BUT, I actually do feel less bloated, and I could already feel that yesterday, so that was really nice. Also, the green tea did ward off the caffeine headache, so I think that was a good solution. Overall, it ended happy because it ended with some yummy sushi, mission accomplished with the bloating solution, the stink is out of my house, and my love of leeks remains in place. Moral: I'm glad I didn't kill myself trying to do both days of the leek broth.
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Comments (showing 51-66 of 66) (66 new)

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Sparrow Huh, interesting.

Sparrow Oh man! Bethenny just released a list of good cleanse foods:

I swear that girl and I are on the same page so often it's weird.

Sparrow Mostly because we are both pop culture celebrities, of course. And because of our successful lines of mixed drinks and affinity for pashminas. Otherwise . . .

message 54: by Aura (new)

Aura I noticed you were talking in past tense about studying for the bar exam in the review, I hope you get good results!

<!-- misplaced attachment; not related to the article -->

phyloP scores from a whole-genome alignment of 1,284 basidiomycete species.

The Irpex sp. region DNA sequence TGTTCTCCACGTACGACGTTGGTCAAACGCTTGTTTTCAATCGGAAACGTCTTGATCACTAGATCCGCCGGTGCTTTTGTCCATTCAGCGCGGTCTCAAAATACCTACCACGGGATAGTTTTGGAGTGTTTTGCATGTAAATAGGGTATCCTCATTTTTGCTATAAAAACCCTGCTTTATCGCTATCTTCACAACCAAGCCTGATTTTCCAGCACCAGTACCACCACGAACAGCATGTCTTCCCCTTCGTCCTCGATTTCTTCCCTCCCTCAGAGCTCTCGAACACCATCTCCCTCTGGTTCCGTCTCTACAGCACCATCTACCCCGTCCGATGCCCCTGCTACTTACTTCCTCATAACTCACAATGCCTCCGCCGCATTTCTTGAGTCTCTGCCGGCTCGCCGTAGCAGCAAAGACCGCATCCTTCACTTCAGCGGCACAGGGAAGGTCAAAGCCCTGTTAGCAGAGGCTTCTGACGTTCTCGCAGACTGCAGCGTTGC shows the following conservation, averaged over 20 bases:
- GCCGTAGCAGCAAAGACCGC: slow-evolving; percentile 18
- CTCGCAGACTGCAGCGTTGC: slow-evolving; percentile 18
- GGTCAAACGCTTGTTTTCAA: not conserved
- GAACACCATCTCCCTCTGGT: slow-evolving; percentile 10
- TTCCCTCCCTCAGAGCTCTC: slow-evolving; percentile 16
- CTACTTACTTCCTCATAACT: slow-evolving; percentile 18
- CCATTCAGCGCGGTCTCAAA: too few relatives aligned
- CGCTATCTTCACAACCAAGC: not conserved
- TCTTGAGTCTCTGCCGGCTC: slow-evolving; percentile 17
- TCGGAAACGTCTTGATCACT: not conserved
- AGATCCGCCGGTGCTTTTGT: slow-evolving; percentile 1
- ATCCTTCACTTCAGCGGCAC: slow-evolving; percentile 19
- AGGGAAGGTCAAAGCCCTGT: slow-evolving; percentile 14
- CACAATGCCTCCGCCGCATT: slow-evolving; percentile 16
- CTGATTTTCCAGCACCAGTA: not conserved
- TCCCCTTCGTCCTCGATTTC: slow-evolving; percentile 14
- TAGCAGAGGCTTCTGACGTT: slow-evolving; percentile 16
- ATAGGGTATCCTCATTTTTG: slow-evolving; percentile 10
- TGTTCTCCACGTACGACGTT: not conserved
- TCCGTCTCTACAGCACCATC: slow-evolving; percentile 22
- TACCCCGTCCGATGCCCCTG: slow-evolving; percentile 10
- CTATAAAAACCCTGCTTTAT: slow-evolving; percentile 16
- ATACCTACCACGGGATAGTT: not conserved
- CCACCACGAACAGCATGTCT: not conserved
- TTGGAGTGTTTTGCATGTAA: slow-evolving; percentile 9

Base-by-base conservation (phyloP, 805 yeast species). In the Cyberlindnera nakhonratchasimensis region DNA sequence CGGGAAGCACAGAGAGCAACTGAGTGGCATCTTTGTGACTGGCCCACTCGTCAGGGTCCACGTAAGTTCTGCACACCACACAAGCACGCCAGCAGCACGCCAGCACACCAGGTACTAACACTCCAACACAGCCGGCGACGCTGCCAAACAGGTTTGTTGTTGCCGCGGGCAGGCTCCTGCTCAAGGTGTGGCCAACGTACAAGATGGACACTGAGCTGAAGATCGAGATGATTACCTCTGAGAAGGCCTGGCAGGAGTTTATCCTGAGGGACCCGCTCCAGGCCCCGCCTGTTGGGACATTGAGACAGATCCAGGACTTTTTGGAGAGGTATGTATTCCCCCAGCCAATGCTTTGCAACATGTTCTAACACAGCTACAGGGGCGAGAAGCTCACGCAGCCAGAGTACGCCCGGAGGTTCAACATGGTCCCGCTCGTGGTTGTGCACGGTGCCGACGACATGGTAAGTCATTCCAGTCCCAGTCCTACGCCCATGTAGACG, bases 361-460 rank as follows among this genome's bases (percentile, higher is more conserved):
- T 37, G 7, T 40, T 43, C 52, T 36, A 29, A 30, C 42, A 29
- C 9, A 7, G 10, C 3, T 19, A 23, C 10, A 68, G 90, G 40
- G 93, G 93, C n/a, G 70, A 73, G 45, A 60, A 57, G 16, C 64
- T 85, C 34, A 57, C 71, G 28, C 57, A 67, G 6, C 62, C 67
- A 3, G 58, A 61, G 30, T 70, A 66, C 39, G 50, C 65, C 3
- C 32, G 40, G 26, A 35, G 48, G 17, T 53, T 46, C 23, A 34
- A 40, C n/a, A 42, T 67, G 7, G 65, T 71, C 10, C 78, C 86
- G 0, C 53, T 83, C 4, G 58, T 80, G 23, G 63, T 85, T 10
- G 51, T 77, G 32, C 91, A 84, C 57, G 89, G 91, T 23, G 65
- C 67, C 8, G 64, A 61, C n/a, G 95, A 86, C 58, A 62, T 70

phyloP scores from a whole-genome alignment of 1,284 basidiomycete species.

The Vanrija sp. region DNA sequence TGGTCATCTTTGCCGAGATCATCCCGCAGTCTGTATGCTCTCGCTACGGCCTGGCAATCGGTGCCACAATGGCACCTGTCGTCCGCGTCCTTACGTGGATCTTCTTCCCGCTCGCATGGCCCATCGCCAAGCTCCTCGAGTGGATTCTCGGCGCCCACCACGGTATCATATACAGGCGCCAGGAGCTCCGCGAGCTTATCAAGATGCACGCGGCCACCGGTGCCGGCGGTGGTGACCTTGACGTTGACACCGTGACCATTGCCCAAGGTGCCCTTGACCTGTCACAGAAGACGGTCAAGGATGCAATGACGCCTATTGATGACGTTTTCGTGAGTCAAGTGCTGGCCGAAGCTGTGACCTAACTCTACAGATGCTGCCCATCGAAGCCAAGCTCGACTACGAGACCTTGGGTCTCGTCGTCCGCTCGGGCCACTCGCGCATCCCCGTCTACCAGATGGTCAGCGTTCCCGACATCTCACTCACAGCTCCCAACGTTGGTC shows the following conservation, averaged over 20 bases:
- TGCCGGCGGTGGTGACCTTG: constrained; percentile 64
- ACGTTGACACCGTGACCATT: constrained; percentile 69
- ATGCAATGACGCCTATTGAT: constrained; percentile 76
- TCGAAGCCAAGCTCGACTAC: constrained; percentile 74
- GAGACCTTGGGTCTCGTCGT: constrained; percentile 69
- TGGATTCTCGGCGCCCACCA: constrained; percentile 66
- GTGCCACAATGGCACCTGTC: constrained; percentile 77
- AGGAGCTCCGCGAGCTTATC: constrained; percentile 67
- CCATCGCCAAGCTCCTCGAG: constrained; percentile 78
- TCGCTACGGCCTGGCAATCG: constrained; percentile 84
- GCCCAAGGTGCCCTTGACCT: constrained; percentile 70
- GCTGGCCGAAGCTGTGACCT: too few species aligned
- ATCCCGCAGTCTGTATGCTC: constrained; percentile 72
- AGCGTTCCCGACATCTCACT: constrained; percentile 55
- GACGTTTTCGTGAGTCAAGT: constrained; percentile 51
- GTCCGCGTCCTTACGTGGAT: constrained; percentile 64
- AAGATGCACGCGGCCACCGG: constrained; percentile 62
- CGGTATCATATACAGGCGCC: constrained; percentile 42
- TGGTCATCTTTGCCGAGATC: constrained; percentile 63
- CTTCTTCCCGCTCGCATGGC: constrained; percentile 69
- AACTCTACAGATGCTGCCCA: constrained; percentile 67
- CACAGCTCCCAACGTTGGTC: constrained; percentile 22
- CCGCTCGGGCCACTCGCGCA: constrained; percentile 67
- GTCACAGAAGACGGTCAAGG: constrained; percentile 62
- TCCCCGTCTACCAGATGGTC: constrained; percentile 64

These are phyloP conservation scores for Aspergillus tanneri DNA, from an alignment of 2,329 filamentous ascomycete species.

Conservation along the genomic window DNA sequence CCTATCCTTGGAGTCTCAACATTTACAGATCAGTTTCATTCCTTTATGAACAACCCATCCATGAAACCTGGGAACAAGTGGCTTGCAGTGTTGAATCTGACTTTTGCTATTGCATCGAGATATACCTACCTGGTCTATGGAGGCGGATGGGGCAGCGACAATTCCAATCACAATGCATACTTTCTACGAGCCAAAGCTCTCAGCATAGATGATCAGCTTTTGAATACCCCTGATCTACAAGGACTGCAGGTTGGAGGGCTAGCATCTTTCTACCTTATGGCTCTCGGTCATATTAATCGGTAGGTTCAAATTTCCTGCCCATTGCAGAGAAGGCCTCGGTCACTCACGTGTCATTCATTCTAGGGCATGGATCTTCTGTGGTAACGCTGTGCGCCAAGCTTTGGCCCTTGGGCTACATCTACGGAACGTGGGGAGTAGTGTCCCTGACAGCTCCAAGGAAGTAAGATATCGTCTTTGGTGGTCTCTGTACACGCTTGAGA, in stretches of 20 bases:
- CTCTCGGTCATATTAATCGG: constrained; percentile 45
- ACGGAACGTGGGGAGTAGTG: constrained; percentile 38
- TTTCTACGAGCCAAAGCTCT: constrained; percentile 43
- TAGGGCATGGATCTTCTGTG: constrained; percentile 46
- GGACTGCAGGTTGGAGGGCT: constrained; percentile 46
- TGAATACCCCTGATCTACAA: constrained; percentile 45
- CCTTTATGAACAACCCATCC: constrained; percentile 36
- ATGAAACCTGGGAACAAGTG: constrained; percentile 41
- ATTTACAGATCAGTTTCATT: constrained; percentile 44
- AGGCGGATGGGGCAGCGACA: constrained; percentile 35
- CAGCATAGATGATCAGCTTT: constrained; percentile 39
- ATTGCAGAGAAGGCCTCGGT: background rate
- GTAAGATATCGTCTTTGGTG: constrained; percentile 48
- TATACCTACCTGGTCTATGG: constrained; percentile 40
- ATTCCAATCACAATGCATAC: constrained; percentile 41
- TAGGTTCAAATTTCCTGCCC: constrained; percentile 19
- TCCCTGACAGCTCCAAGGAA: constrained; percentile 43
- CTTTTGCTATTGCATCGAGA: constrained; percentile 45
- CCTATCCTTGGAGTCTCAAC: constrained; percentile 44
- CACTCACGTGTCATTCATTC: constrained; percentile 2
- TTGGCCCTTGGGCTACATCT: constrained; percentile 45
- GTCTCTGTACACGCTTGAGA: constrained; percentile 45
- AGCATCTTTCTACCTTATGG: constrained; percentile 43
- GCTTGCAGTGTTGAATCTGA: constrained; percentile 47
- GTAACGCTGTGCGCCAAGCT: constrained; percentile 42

That was helpful. Until recently I was the kind of an ogre who didn't even answer the phone because of studying even if my brain was overcooked, I sort of imploded this year and gave up on studying at all for a while and now I'm developing different ways to approach exams, so there's where the question comes from. It must sound funny to you that we almost never study cases, our classes are stiffly theoretical and in the end we're told to buy their books and that's the end of classes. I usually ignore most of the cases we're assigned and take the inventive way at finals and it works, as we are rarely bound by precedent, and that concerns only the meaning of a vague norm.

The class you took for the bar exam sounds really cool, I'm so envious. There's no chance of anything like it here.

Sparrow Thank you!